⚓ Politics: Jazmine Ulloa explains that while he breaks from Catholic doctrine on abortion, Joe Biden is expected to draw on a branch of his faith that is strongly rooted in social justice and reform for his governing philosophy. Read more.
⚓ Movies: You might think that “The Crown” and “Queen’s Gambit” are the only things worth watching these days, but Ty Burr is here to highlight 10 movies worth your time. Read more.
⚓ Health: The Globe Magazine says Germany has lessons for us when it comes to containing the coronavirus. Read more.
WHAT’S ON TAP TODAY
Each day, Rhode Map offers a cheat sheet breaking down what’s happening in Rhode Island. Have an idea? E-mail us at RInews@globe.com.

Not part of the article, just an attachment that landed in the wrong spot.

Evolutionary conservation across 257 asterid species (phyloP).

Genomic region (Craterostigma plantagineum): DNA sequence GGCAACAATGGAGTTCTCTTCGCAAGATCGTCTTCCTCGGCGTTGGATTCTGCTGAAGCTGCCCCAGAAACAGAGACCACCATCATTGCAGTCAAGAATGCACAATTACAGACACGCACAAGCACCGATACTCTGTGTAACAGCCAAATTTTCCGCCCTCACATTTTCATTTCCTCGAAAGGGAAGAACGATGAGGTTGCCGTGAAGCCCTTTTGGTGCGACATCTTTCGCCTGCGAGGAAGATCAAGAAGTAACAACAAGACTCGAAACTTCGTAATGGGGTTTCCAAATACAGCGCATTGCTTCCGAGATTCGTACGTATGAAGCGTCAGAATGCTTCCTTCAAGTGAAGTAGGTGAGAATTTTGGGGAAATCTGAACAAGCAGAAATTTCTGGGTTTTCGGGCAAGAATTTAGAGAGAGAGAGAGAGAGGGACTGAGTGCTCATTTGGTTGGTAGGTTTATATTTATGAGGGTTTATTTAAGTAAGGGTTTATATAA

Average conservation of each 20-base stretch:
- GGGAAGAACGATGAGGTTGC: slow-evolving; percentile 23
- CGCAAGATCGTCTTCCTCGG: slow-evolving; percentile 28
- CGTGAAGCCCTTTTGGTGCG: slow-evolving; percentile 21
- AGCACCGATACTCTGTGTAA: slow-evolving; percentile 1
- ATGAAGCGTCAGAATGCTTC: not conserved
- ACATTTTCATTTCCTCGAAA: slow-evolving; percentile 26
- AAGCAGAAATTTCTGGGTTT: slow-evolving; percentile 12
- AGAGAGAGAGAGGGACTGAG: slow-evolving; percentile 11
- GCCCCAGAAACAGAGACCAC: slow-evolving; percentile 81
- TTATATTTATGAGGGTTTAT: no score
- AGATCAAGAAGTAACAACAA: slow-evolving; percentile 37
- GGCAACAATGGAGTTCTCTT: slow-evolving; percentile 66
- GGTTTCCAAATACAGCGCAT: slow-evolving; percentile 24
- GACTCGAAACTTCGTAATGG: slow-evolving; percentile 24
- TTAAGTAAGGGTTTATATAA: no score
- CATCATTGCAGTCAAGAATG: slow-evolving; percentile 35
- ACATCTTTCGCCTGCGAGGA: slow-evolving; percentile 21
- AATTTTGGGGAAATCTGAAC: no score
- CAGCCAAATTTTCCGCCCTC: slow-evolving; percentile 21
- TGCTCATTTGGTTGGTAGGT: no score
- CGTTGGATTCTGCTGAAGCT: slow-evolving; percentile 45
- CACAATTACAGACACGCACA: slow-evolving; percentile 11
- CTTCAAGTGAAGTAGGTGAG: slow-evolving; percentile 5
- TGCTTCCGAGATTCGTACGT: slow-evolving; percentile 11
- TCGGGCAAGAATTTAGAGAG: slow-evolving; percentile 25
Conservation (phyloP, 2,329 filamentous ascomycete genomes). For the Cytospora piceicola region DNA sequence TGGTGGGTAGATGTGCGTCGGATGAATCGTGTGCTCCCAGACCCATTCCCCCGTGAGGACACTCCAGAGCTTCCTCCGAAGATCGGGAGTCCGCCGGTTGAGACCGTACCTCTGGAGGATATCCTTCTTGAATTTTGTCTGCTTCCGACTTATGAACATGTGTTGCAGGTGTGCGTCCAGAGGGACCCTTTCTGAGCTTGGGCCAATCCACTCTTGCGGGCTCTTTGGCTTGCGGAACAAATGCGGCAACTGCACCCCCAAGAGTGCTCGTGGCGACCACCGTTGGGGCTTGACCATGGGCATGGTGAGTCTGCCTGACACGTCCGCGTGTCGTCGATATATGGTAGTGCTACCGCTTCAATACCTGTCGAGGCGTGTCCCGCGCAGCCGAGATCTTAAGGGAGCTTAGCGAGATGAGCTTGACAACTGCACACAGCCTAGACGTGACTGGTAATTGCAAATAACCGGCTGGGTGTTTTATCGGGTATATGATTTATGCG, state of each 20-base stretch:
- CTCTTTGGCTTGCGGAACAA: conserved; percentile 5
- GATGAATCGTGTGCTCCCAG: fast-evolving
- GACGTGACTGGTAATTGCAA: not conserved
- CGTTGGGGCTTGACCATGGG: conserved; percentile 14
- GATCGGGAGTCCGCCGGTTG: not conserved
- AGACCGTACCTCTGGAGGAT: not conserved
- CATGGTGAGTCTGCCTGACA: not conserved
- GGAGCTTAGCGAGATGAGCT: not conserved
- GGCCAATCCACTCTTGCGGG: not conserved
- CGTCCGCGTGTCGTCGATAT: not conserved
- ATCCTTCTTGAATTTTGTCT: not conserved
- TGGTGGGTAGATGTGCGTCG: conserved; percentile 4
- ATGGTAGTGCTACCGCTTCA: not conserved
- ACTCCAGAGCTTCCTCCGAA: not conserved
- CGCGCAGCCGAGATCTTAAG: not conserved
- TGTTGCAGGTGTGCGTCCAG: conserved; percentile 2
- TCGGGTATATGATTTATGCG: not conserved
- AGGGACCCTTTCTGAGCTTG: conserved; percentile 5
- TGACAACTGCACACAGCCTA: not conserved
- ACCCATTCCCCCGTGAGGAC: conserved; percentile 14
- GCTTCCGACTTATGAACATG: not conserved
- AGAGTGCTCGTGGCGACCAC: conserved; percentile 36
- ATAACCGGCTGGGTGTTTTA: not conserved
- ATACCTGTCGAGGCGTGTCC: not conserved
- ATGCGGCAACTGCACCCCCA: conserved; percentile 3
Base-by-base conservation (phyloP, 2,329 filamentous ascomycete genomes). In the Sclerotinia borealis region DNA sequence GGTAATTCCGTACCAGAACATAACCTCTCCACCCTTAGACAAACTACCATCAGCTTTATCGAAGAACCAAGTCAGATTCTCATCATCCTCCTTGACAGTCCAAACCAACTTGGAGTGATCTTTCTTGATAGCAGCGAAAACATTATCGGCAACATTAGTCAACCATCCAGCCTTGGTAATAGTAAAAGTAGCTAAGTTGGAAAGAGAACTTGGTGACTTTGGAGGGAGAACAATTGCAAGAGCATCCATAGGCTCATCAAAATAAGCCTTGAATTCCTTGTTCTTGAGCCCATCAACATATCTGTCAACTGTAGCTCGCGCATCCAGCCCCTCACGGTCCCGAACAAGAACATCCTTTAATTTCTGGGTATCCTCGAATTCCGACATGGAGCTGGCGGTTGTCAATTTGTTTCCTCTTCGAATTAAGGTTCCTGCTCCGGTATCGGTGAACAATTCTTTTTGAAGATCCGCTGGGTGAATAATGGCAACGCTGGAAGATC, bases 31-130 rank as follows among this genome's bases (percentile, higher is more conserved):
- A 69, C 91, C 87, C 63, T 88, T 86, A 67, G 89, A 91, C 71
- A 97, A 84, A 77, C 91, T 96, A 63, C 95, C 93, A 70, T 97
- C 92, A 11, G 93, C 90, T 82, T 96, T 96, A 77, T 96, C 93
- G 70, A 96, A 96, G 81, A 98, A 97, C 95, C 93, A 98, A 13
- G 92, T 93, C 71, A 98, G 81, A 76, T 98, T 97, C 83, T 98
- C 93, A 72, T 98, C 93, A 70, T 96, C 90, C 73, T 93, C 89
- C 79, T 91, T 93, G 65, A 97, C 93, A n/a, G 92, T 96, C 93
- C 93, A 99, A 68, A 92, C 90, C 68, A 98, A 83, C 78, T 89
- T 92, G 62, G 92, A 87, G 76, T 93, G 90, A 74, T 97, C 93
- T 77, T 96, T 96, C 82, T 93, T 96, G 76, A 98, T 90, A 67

⚓ The Rhode Island Board of Elections will meet at 11:30 a.m. to vote on the certification of Rhode Island’s 2020 general election results in state and federal races. The board meeting will be streamed via Zoom. To join, visit: https://elections.ri.gov/calendar/meetings.php
⚓ At 4 p.m., Brown University will host a virtual event, “Understanding and Effectively Addressing Inequities in Health,” with Professor David R. Williams, chair of the Department of Social and Behavioral Sciences. The event is free but registration is required.
⚓ At 5 p.m., the Providence City Council Finance Committee will meet for ongoing city budget deliberations.
⚓ Do you ❤ Rhode Map? Your subscription is what makes it possible. To mark Black Friday and Cyber Monday, BostonGlobe.com has a remarkable deal for new subscribers: Six months (26 weeks) of access to the entire Globe online for just $1. Not $1 a week; $1 for all 26 weeks. The offer is good through Monday, and again, it’s for new subscribers only. You can sign up here.